Small firms miss out on rising mobile spend

Small businesses are not keeping up with online shopping trends, as mobile commerce goes mainstream.

A new poll of more than 2,000 small businesses and 2,000 consumers conducted by PayPal shows that the rate at which consumers are choosing to shop on a mobile device is overtaking online shopping by four to one in the UK.

Nearly 60% of millennials browse for new purchases on their smartphone every day and 30% of all Brits expect to use their smartphones to shop more often in the next 12 months, rising to 44% for 16 to 25-year olds.

Despite this, only 18% of small businesses in the UK have a website that adapts to a smartphone or tablet. It means that 82% of UK small businesses could be missing out on the mobile shopping boom.

The estimated annual spend on mobile nearly doubled between 2016 and 2017 - from £13.5bn to £27bn. According to PayPal, it is expected to reach £43 billion by 2020.

The research also found that while shoppers of all ages are embracing new mobile-friendly payment methods such as digital wallets (preferred by one in three online shoppers), 40% of small businesses have never reviewed how they take payments.

For over a third of businesses, the average value of an individual sale is between £10 and £30, but PayPal's research shows that consumers are willing to pay up to three times that on digital devices: £84 on a smartphone, £103 on a tablet and £147 on a laptop.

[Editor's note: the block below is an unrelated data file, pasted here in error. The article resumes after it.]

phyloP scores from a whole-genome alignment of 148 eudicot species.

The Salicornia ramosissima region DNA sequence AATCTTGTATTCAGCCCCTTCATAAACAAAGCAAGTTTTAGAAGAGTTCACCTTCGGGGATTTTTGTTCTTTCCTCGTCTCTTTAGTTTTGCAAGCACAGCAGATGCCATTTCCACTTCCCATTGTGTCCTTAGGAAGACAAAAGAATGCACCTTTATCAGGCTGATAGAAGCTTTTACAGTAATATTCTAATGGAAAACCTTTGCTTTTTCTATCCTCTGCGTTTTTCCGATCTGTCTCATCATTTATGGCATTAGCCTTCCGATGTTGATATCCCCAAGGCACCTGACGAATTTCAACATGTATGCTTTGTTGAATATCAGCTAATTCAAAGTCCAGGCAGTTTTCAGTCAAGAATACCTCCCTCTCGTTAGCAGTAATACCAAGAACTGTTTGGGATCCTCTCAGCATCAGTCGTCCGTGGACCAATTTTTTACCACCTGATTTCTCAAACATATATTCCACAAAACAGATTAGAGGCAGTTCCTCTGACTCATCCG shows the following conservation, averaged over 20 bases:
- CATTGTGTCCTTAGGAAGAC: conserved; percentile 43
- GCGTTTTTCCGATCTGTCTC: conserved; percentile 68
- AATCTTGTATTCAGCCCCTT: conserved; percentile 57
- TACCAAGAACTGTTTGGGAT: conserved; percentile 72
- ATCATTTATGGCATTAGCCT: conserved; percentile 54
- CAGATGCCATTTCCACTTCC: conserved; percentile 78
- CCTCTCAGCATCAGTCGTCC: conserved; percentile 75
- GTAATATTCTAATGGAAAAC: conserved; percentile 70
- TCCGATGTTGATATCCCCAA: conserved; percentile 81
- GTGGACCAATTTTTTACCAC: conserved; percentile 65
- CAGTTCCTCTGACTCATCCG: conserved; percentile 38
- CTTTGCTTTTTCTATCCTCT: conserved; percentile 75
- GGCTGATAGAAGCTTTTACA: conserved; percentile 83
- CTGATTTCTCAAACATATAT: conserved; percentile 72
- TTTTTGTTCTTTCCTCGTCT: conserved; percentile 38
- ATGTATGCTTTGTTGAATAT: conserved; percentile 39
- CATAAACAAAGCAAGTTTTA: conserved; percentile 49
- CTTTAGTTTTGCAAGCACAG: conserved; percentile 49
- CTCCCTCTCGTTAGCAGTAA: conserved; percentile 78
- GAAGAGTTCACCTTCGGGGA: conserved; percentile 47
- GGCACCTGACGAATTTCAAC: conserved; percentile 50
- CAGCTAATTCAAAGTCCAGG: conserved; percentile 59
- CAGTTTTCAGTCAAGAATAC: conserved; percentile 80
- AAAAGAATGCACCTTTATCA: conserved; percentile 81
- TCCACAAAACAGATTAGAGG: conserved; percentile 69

"It is more important than ever that businesses adapt," said Nicola Longfield, director of small business at PayPal UK. "Bridging the gap between customer expectation and what businesses are offering need not be daunting. There are small changes businesses can make to give themselves a boost, and the top item should be making websites more mobile-friendly for smartphone or tablet. Shoppers are increasingly frustrated by websites which require them to pinch the screen to zoom in and scroll endlessly to find miniature checkout buttons."

The profile of a UK mobile shopper is very similar to an online shopper, added Longfield. "It really is a case of fine-tuning business practices to make the most of customers' habits. This could be sharing promotions on customers' favourite social channels, scheduling marketing emails to coincide with peak mobile shopping times, or simply offering recognisable payment options to give shoppers that extra confidence in their purchases."

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